The workshop showed Viet Nam’s efforts in realizing its international commitments on Women, Peace and Security. Photo: UN Women/Thao Hoang

Ha Noi, Viet Nam — A workshop last month not only showed Viet Nam’s efforts in realizing its international commitments such as the Ha Noi Commitment to Action on Women, Peace and Security (WPS), but also initiated further discussion on the advancement of the WPS agenda and governmental response in times of crisis, like the Covid-19 pandemic, to protect women and girls from additional harm and to make progress towards peace, equality and inclusion for all.

The workshop, titled “Accelerating the Implementation of the Women, Peace and Security Agenda: The Role of National Action Plans” (NAPs), hosted by the Viet Nam’s Ministry of Foreign Affairs (MOFA) in partnership with UN Women, was held in Ha Noi on 7 December to take stock one year after an international conference on the same topic.

The workshop was attended by more than WPS 100 practitioners from around the world, along with political leaders, academics, and representatives of the UN and of civil society, including women’s organizations. It presented models and best practices of NAPs from across the globe, as well as common challenges for their development and implementation.

Photo: UN Women/Thao Hoang

“Experiences and sharing from international experts will be valuable sources for Viet Nam to have a comprehensive picture on accelerating the implementation of the WPS Agenda,” said Do Hung Viet, assistant minister of foreign affairs, in his opening remarks. It will help pave the way for the possible development of a NAP, or a similarly effective and efficient WPS framework, for Viet Nam.”

“There is a need for strong political will to drive the political WPS agenda forward,” said Ryce Chanchai, UN Women specialist for Governance, Peace and Security. “Today, we are facing different landscapes of WPS issues. And, because of the different dimensions of WPS, this goes beyond the traditional notion of security challenges involving only armed conflicts and military security. Emerging issues such as the Covid-19 Pandemic have demonstrated that the absence of war doesn’t mean peace and security.”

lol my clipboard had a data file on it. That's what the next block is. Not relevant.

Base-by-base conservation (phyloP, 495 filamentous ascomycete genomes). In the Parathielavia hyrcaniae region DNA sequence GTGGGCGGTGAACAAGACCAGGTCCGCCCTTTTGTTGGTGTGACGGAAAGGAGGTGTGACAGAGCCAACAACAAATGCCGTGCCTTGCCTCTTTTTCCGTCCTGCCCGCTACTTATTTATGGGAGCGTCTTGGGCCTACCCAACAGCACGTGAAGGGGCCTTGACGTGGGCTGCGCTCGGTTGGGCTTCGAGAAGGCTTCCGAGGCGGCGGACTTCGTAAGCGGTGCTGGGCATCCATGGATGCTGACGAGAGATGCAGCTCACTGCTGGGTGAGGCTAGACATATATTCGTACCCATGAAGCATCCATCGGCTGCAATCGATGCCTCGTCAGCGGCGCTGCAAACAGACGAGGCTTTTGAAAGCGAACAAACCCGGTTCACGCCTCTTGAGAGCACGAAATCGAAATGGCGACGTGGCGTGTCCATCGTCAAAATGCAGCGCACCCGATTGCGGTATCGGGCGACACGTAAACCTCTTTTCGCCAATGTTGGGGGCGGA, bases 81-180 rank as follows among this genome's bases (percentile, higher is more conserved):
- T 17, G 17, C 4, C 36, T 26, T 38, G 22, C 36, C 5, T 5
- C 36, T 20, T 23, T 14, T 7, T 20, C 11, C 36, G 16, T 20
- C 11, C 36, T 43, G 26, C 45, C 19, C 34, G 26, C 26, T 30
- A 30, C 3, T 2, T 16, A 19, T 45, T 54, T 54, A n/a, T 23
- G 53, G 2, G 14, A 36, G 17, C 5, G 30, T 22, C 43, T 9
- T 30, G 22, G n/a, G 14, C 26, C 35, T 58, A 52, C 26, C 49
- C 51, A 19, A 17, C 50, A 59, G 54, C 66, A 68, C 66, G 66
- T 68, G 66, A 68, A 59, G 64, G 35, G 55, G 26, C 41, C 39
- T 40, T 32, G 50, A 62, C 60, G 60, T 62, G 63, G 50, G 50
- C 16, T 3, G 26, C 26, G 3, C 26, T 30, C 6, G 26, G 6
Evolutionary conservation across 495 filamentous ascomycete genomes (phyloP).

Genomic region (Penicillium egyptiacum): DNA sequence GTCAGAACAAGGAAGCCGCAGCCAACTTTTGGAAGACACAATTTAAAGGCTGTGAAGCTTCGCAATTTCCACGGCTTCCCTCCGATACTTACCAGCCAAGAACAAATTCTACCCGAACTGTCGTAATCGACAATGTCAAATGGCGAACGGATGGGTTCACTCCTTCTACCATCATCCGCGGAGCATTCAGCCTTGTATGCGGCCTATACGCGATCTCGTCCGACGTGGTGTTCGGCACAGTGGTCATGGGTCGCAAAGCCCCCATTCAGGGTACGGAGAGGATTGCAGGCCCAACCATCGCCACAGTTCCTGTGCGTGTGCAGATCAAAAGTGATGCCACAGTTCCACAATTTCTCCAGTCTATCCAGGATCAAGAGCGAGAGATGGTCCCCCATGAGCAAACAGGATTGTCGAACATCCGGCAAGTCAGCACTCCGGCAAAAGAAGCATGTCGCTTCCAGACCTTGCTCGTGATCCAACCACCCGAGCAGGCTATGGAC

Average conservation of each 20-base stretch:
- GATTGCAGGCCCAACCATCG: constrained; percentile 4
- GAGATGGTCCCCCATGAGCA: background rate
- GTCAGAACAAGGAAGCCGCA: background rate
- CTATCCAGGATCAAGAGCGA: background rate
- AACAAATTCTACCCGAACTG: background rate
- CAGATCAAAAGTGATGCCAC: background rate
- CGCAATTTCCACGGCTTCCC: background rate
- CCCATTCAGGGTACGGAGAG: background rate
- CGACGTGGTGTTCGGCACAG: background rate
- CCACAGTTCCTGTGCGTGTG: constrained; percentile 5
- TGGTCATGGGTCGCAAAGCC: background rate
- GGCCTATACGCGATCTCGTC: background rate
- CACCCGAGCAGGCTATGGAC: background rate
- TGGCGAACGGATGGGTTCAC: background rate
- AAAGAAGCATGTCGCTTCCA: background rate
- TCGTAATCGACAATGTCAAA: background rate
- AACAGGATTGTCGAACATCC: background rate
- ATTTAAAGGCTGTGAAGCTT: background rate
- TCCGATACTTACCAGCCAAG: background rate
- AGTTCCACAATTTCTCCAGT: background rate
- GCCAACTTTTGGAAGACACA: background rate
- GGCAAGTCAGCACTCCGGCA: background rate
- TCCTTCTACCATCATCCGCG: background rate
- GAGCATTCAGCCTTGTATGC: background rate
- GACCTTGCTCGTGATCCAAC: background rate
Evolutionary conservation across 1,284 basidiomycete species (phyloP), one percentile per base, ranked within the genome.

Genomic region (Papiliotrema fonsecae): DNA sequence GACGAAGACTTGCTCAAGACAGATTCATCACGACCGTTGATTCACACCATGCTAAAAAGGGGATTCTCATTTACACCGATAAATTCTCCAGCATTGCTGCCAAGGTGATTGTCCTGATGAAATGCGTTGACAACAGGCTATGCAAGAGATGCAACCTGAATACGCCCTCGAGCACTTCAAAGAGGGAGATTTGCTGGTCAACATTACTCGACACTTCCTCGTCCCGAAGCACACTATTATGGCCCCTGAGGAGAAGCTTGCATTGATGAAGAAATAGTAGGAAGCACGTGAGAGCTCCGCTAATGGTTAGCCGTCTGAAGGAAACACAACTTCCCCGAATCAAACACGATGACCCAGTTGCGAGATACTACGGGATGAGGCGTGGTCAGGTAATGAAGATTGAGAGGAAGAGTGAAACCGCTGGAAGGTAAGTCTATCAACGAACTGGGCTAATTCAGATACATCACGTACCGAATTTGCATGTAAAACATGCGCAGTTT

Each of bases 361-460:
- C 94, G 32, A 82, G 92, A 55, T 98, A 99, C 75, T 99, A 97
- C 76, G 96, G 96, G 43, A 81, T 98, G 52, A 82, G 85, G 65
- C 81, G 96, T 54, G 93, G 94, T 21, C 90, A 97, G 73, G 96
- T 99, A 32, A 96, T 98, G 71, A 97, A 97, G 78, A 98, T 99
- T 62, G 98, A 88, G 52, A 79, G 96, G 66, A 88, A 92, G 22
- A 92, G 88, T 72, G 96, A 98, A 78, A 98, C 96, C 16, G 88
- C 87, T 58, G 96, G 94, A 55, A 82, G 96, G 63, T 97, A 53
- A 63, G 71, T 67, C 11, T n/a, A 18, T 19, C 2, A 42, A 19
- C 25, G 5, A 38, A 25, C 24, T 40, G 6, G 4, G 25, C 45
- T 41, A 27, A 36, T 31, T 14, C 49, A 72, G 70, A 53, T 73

The WPS agenda is based on the UN Security Council Resolution 1325, adopted in 2000, and on subsequent relevant agreements. The resolution underlines the role of women in the prevention and resolution of conflicts, as well as the need for special measures for their protection, and guide for actions by the member states as well as by UN entities. In December 2020, the WPS agenda was reinforced by the Ha Noi Commitment to Action, which was endorsed by 75 countries, and launched on the 20th anniversary of UNSCR 1325 through the International Conference hosted by Viet Nam.

As of September 2021, 98 UN member states have already formulated and adopted NAPs on WPS. Each NAP prioritizes different aspects according to national and international settings and provides information on how WPS activities are governed, funded, and monitored. The comprehensive WPS Agenda includes the four pillars of prevention, protection, participation, and relief and recovery. These, along with frameworks such as NAPs, will be a solid basis for any state seeking to sustain peace and support development and can help equip Viet Nam with strategies and resources to face its own emerging peace and security challenges.

Such an approach can also help beyond peace and security, to achieve the Sustainable Development Goals and meet other international commitments to gender equality. Such objectives include the promotion of women and girls’ equal access to resources and services, social, economic, business, and professional opportunities, and their full participation in decision-making processes.

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